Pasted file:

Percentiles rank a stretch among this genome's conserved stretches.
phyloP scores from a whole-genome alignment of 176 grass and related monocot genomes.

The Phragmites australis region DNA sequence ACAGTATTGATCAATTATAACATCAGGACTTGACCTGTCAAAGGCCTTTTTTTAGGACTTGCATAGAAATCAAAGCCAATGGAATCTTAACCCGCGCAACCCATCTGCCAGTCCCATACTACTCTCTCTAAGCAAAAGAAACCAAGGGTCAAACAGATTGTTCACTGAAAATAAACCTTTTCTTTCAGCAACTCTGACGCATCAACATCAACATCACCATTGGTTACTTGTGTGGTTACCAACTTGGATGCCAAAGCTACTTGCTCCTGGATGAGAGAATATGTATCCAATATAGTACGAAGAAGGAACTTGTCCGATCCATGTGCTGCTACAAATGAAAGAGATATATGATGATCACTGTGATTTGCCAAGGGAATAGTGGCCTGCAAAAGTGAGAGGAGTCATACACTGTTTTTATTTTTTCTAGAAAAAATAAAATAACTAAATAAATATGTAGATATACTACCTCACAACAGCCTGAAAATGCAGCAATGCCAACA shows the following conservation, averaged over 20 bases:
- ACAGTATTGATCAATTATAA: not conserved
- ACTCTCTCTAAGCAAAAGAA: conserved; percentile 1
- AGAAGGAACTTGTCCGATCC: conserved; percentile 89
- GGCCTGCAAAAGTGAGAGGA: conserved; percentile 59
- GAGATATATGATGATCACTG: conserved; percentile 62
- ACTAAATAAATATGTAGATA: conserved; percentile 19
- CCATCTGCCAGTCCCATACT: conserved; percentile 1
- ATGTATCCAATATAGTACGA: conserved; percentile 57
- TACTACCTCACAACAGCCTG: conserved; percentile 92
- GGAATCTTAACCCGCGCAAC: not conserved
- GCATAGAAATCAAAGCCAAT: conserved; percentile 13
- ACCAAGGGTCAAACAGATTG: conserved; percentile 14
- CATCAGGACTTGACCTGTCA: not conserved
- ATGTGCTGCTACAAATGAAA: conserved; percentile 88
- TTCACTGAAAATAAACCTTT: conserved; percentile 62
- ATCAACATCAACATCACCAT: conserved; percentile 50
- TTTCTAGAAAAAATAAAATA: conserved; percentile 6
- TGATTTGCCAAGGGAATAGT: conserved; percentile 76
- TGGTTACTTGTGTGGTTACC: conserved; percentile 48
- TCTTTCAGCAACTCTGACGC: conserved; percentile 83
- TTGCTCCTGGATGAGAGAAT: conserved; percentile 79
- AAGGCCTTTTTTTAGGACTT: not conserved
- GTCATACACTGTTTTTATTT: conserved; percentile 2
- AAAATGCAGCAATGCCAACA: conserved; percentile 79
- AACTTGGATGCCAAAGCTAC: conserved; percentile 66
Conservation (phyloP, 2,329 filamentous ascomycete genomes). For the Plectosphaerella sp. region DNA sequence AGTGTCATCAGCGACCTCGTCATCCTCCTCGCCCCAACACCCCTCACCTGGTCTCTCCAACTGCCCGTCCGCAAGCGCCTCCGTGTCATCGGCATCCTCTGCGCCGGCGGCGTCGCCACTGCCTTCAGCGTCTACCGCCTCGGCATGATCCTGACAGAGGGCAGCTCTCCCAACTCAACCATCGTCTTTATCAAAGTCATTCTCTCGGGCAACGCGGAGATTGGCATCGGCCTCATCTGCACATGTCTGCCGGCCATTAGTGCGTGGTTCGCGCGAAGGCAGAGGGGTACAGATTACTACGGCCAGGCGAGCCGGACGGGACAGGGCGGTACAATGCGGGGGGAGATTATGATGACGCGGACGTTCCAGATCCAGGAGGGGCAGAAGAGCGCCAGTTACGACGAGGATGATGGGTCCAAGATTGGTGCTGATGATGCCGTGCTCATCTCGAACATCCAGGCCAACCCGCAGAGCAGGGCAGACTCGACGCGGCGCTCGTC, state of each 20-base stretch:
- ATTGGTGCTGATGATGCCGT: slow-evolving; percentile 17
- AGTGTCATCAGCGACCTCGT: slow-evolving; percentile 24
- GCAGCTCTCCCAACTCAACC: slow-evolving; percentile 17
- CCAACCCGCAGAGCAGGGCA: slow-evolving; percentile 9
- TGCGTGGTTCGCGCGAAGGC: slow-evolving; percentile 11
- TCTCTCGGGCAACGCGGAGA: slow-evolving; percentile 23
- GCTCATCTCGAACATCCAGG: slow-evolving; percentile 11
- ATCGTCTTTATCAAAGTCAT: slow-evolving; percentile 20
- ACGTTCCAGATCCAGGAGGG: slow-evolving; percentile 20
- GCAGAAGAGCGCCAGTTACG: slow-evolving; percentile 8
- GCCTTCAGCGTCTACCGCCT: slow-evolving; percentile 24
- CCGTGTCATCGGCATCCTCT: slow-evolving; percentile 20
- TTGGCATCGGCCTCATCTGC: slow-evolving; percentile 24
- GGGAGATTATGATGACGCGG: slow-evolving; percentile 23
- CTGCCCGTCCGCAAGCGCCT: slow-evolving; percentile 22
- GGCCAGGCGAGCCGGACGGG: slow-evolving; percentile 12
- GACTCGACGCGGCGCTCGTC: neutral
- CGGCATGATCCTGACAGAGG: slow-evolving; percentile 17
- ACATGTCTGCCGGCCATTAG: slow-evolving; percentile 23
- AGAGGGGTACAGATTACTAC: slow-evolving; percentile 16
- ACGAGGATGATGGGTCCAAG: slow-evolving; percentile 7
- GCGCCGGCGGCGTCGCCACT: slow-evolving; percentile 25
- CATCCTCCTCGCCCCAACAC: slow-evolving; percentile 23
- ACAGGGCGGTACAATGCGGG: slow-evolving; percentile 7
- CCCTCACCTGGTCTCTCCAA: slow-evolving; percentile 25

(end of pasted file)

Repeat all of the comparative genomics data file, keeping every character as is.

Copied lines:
Percentiles rank a stretch among this genome's conserved stretches.
phyloP scores from a whole-genome alignment of 176 grass and related monocot genomes.

The Phragmites australis region DNA sequence ACAGTATTGATCAATTATAACATCAGGACTTGACCTGTCAAAGGCCTTTTTTTAGGACTTGCATAGAAATCAAAGCCAATGGAATCTTAACCCGCGCAACCCATCTGCCAGTCCCATACTACTCTCTCTAAGCAAAAGAAACCAAGGGTCAAACAGATTGTTCACTGAAAATAAACCTTTTCTTTCAGCAACTCTGACGCATCAACATCAACATCACCATTGGTTACTTGTGTGGTTACCAACTTGGATGCCAAAGCTACTTGCTCCTGGATGAGAGAATATGTATCCAATATAGTACGAAGAAGGAACTTGTCCGATCCATGTGCTGCTACAAATGAAAGAGATATATGATGATCACTGTGATTTGCCAAGGGAATAGTGGCCTGCAAAAGTGAGAGGAGTCATACACTGTTTTTATTTTTTCTAGAAAAAATAAAATAACTAAATAAATATGTAGATATACTACCTCACAACAGCCTGAAAATGCAGCAATGCCAACA shows the following conservation, averaged over 20 bases:
- ACAGTATTGATCAATTATAA: not conserved
- ACTCTCTCTAAGCAAAAGAA: conserved; percentile 1
- AGAAGGAACTTGTCCGATCC: conserved; percentile 89
- GGCCTGCAAAAGTGAGAGGA: conserved; percentile 59
- GAGATATATGATGATCACTG: conserved; percentile 62
- ACTAAATAAATATGTAGATA: conserved; percentile 19
- CCATCTGCCAGTCCCATACT: conserved; percentile 1
- ATGTATCCAATATAGTACGA: conserved; percentile 57
- TACTACCTCACAACAGCCTG: conserved; percentile 92
- GGAATCTTAACCCGCGCAAC: not conserved
- GCATAGAAATCAAAGCCAAT: conserved; percentile 13
- ACCAAGGGTCAAACAGATTG: conserved; percentile 14
- CATCAGGACTTGACCTGTCA: not conserved
- ATGTGCTGCTACAAATGAAA: conserved; percentile 88
- TTCACTGAAAATAAACCTTT: conserved; percentile 62
- ATCAACATCAACATCACCAT: conserved; percentile 50
- TTTCTAGAAAAAATAAAATA: conserved; percentile 6
- TGATTTGCCAAGGGAATAGT: conserved; percentile 76
- TGGTTACTTGTGTGGTTACC: conserved; percentile 48
- TCTTTCAGCAACTCTGACGC: conserved; percentile 83
- TTGCTCCTGGATGAGAGAAT: conserved; percentile 79
- AAGGCCTTTTTTTAGGACTT: not conserved
- GTCATACACTGTTTTTATTT: conserved; percentile 2
- AAAATGCAGCAATGCCAACA: conserved; percentile 79
- AACTTGGATGCCAAAGCTAC: conserved; percentile 66
Conservation (phyloP, 2,329 filamentous ascomycete genomes). For the Plectosphaerella sp. region DNA sequence AGTGTCATCAGCGACCTCGTCATCCTCCTCGCCCCAACACCCCTCACCTGGTCTCTCCAACTGCCCGTCCGCAAGCGCCTCCGTGTCATCGGCATCCTCTGCGCCGGCGGCGTCGCCACTGCCTTCAGCGTCTACCGCCTCGGCATGATCCTGACAGAGGGCAGCTCTCCCAACTCAACCATCGTCTTTATCAAAGTCATTCTCTCGGGCAACGCGGAGATTGGCATCGGCCTCATCTGCACATGTCTGCCGGCCATTAGTGCGTGGTTCGCGCGAAGGCAGAGGGGTACAGATTACTACGGCCAGGCGAGCCGGACGGGACAGGGCGGTACAATGCGGGGGGAGATTATGATGACGCGGACGTTCCAGATCCAGGAGGGGCAGAAGAGCGCCAGTTACGACGAGGATGATGGGTCCAAGATTGGTGCTGATGATGCCGTGCTCATCTCGAACATCCAGGCCAACCCGCAGAGCAGGGCAGACTCGACGCGGCGCTCGTC, state of each 20-base stretch:
- ATTGGTGCTGATGATGCCGT: slow-evolving; percentile 17
- AGTGTCATCAGCGACCTCGT: slow-evolving; percentile 24
- GCAGCTCTCCCAACTCAACC: slow-evolving; percentile 17
- CCAACCCGCAGAGCAGGGCA: slow-evolving; percentile 9
- TGCGTGGTTCGCGCGAAGGC: slow-evolving; percentile 11
- TCTCTCGGGCAACGCGGAGA: slow-evolving; percentile 23
- GCTCATCTCGAACATCCAGG: slow-evolving; percentile 11
- ATCGTCTTTATCAAAGTCAT: slow-evolving; percentile 20
- ACGTTCCAGATCCAGGAGGG: slow-evolving; percentile 20
- GCAGAAGAGCGCCAGTTACG: slow-evolving; percentile 8
- GCCTTCAGCGTCTACCGCCT: slow-evolving; percentile 24
- CCGTGTCATCGGCATCCTCT: slow-evolving; percentile 20
- TTGGCATCGGCCTCATCTGC: slow-evolving; percentile 24
- GGGAGATTATGATGACGCGG: slow-evolving; percentile 23
- CTGCCCGTCCGCAAGCGCCT: slow-evolving; percentile 22
- GGCCAGGCGAGCCGGACGGG: slow-evolving; percentile 12
- GACTCGACGCGGCGCTCGTC: neutral
- CGGCATGATCCTGACAGAGG: slow-evolving; percentile 17
- ACATGTCTGCCGGCCATTAG: slow-evolving; percentile 23
- AGAGGGGTACAGATTACTAC: slow-evolving; percentile 16
- ACGAGGATGATGGGTCCAAG: slow-evolving; percentile 7
- GCGCCGGCGGCGTCGCCACT: slow-evolving; percentile 25
- CATCCTCCTCGCCCCAACAC: slow-evolving; percentile 23
- ACAGGGCGGTACAATGCGGG: slow-evolving; percentile 7
- CCCTCACCTGGTCTCTCCAA: slow-evolving; percentile 25